A Tale of Tales

Michael Bérubé

A review of The Storytelling Animal: How Stories Make Us Human, by Jonathan Gottschall. Evolutionary biology and neuroscience may have lessons for the study of literature, says Bérubé, but thus far the concept is not entirely convincing

A History of Racket-Making

Peter Pesic

A review of Discord: The Story of Noise, by Mike Goldsmith. This social history of noise tells the story of the phenomenon from the Big Bang to the present

King Solomon Revisited

William A. Searcy

A review of Calls Beyond Our Hearing: Unlocking the Secrets of Animal Voices, by Holly Menino. Menino’s recounting of various research on animal vocalizations is a pleasure to read, but the scientific explanations don’t all pass muster, says Searcy

Online Optimism

Jacqueline Olds

A review of Networked: The New Social Operating System, by Lee Rainie and Barry Wellman. Drawing on research from the Pew Research Center’s Internet and American Life project, the authors provide suggestions for how to thrive as “networked individuals”


Katie L. Burke

A brief review of Dreamland: Adventures in the Strange Science of Sleep, by David K. Randall

Beautiful Corn

Anna Lena Phillips

A brief review of Beautiful Corn: America’s Original Grain from Seed to Plate, by Anthony Boutard

Sex, Genes and Arms Control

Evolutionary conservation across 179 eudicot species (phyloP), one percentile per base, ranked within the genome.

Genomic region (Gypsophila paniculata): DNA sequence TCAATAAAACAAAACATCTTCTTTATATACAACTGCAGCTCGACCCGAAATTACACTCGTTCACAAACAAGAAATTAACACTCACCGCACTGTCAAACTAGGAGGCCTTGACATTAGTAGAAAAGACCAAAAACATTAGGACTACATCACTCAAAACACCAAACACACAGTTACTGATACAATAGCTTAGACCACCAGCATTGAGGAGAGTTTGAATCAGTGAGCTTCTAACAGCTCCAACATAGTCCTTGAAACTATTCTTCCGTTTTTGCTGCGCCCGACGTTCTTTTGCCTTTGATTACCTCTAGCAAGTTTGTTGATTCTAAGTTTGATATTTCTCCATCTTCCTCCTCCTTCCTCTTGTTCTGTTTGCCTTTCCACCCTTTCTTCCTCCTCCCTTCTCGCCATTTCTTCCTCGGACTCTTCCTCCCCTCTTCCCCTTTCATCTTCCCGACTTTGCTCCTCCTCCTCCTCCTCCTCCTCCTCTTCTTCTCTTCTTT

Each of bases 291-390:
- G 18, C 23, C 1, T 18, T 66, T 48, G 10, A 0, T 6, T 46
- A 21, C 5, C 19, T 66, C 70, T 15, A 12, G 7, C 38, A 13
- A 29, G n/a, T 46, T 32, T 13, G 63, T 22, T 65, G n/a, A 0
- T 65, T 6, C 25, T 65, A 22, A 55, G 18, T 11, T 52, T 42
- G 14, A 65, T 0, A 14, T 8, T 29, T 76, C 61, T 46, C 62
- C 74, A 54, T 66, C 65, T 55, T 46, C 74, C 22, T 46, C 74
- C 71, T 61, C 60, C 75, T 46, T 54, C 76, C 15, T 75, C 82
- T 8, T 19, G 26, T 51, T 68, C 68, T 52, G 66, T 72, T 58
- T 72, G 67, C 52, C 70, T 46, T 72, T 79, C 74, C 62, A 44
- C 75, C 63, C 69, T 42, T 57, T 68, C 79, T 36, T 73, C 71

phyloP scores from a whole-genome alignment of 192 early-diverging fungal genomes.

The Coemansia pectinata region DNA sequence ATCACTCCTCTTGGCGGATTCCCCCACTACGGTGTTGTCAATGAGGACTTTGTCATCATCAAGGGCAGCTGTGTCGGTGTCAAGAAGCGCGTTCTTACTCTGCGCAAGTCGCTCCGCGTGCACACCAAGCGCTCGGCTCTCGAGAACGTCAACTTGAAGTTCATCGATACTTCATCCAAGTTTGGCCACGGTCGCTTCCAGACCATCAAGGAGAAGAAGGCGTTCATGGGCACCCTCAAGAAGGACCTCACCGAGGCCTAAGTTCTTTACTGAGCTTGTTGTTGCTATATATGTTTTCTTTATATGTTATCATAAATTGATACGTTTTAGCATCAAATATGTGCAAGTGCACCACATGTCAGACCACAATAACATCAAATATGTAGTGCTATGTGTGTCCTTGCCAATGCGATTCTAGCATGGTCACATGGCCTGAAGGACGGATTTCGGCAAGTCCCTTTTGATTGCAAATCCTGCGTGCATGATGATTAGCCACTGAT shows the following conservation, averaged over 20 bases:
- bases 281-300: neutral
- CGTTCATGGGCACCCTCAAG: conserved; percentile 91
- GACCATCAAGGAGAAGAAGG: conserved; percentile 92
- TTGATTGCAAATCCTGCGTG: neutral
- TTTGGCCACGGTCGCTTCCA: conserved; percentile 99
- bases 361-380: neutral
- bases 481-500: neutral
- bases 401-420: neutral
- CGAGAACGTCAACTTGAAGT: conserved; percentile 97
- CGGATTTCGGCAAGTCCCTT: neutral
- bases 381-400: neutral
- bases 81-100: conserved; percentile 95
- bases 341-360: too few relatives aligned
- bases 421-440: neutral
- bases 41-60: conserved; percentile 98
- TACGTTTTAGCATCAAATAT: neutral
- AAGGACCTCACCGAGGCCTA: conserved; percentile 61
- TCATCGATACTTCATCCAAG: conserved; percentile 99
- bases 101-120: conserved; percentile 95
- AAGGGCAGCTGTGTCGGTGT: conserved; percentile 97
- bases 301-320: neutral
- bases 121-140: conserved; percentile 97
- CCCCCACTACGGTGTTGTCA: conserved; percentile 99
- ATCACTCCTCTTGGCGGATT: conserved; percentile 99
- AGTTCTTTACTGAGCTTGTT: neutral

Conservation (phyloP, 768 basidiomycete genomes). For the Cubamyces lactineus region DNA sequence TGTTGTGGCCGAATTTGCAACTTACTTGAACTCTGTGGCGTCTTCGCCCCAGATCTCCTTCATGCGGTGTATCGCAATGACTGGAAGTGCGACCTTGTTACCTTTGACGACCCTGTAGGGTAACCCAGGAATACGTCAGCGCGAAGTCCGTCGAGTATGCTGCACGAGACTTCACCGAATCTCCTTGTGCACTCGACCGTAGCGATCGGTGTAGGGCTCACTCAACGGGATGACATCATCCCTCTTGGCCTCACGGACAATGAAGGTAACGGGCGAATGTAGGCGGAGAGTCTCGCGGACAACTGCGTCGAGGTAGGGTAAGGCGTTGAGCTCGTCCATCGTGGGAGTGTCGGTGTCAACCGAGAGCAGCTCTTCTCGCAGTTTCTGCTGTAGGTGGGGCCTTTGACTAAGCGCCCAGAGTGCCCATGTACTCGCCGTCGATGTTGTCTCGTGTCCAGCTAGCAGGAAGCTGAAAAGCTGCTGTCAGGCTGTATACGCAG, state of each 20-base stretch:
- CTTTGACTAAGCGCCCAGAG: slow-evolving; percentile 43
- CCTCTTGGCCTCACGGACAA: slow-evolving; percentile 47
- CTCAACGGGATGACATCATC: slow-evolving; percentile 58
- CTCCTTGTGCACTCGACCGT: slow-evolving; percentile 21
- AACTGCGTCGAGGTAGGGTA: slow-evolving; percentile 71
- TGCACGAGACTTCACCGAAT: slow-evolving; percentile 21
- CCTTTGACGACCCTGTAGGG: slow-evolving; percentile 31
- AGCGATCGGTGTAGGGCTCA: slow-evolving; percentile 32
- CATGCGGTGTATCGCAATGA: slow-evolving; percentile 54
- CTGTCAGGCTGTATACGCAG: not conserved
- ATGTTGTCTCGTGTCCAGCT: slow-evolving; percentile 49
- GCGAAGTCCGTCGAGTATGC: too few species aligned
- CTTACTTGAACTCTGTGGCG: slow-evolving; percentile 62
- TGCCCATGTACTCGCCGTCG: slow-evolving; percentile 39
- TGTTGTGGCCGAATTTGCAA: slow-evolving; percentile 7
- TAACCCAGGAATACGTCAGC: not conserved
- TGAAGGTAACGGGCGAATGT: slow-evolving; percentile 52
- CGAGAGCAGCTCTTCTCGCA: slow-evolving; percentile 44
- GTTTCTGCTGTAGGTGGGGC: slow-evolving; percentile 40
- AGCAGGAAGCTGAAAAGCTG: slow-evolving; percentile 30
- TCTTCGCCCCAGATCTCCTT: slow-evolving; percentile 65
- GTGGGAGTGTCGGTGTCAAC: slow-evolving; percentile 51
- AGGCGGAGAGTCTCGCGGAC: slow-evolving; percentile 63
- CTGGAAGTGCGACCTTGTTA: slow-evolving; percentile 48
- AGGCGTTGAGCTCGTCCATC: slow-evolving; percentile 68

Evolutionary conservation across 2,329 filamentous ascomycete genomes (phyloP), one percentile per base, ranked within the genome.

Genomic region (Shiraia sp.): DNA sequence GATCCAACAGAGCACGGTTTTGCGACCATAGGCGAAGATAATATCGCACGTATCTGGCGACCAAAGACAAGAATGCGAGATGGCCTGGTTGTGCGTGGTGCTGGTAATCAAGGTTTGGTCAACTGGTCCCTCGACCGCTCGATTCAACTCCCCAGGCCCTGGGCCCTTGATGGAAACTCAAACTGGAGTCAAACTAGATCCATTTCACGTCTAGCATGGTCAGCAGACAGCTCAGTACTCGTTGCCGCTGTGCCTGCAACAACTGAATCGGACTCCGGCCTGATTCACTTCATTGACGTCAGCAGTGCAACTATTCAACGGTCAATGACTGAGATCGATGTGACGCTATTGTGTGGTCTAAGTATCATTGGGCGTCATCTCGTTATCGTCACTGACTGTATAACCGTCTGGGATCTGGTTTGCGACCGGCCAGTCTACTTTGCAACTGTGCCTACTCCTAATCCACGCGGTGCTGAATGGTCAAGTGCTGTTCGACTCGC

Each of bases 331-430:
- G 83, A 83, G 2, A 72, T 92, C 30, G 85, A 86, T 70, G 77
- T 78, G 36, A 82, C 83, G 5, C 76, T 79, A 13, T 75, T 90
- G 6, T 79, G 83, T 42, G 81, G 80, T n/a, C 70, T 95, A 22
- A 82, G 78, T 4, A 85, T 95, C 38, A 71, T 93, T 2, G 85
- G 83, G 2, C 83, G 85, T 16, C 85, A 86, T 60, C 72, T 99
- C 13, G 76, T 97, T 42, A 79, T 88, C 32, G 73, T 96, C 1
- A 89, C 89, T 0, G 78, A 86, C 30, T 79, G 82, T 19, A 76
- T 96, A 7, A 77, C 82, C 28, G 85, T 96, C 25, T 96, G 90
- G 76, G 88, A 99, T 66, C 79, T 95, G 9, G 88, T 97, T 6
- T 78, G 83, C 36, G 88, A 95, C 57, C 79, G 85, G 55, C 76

Anna Lena Phillips

Our review of reviews published during the first 100 years of the Scientists’ Bookshelf continues, with content ranging from landscape architecture to clouds to alternative energy

Sex Is for Real

Mary S. Calderone

A 1969 review of Sex Is for Real (Human Sexuality & Sexual Responsibility), by W. Dalrymple

Mathematical Models of Arms Control and Disarmament

Gerald H. Kramer

A 1969 review of Mathematical Models of Arms Control & Disarmament: Application of Mathematical Structures to Politics, by T. L. Saaty

Civilizing American Cities, Autokind vs. Mankind and Anatomy of a Park

Paul J. Mitarachi

A 1972 review of Civilizing American Cities, by Frederick Law Olmstead, edited by S. B. Sutton; Autokind vs. Mankind, by Kenneth R. Schneider; and Anatomy of a Park, by Albert J. Rutledge

Patterning of Time

Ernest R. Hilgard

A 1972 review of Patterning of Time, by Leonard W. Doob

Clouds of the World

Barry Saltzman

A 1973 review of Clouds of the World: A Complete Color Encyclopedia, by Richard Scorer

Alternatives to the Internal Combustion Engine

John B. Heywood

A 1973 review of Alternatives to the Internal Combustion Engine: Impacts on Environmental Quality, by Robert U. Ayres and Richard P. McKenna

Ecology and Environment

Jay Martin Anderson

A 1974 review of Ecology and Environment: Civilized Man’s Eight Deadly Sins, by Konrad Lorenz, translated by Marjorie Kerr Wilson

Machine Takeover

Peter M. Will

A 1978 review of Machine Takeover: The Growing Threat to Human Freedom in a Computer-Controlled Society, by Frank George